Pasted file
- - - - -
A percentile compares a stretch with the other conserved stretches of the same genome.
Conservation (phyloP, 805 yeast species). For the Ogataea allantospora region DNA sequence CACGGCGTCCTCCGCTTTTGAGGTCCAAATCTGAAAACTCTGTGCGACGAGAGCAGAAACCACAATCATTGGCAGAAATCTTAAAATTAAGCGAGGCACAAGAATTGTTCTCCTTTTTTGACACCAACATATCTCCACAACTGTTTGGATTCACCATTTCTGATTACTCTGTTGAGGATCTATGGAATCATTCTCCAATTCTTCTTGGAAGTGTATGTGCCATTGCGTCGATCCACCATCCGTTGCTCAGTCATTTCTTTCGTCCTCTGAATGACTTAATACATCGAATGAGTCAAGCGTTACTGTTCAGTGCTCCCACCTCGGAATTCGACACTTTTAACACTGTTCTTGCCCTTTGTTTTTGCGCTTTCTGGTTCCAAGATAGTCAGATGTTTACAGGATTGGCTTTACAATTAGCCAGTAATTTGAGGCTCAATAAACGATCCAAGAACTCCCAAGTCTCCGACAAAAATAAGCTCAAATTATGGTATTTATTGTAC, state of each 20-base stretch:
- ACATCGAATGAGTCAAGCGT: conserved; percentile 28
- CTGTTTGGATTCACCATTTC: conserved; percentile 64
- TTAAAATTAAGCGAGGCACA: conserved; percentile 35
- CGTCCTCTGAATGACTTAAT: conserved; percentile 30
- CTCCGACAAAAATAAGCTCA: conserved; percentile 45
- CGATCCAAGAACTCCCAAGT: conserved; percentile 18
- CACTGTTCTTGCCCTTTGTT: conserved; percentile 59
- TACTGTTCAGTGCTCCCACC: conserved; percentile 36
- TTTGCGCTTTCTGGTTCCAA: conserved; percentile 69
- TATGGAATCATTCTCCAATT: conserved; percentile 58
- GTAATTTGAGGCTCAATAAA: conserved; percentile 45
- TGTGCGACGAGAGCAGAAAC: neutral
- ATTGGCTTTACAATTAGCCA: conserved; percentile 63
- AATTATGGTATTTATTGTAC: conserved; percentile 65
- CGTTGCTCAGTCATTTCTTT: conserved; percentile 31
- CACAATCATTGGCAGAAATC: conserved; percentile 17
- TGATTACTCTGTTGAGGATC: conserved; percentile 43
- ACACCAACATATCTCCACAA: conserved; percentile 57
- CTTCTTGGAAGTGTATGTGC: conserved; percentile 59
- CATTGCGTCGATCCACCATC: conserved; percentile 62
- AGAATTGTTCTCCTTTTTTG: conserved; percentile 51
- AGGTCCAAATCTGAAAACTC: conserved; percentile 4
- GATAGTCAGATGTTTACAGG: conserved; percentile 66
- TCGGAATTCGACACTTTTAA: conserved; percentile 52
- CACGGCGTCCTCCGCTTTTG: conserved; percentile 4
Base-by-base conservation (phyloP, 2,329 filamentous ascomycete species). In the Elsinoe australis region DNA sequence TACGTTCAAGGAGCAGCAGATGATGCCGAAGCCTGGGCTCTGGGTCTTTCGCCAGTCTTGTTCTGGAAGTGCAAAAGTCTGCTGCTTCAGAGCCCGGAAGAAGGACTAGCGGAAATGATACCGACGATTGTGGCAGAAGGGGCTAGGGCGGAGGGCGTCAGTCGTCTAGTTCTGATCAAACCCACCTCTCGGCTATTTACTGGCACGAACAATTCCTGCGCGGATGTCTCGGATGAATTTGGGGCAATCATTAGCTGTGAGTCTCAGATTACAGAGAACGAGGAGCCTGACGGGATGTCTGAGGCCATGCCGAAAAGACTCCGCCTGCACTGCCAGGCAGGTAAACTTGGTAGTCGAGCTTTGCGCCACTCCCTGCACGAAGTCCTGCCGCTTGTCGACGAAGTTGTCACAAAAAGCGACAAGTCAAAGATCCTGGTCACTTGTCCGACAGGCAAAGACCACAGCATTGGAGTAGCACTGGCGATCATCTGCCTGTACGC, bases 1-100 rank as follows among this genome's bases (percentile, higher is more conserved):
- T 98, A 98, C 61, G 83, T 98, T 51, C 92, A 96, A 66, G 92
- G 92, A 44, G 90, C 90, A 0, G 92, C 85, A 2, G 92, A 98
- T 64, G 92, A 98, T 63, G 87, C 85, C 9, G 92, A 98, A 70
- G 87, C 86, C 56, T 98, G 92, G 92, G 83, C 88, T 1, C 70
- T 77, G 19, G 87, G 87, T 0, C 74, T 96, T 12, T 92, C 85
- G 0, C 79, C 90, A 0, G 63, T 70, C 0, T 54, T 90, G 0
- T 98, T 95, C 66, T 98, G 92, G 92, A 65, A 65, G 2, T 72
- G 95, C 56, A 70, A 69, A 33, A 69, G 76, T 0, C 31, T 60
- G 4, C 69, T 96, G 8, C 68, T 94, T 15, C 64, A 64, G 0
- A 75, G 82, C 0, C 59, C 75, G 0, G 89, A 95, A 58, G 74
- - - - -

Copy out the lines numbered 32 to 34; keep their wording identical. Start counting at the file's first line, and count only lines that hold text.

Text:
- G 87, C 86, C 56, T 98, G 92, G 92, G 83, C 88, T 1, C 70
- T 77, G 19, G 87, G 87, T 0, C 74, T 96, T 12, T 92, C 85
- G 0, C 79, C 90, A 0, G 63, T 70, C 0, T 54, T 90, G 0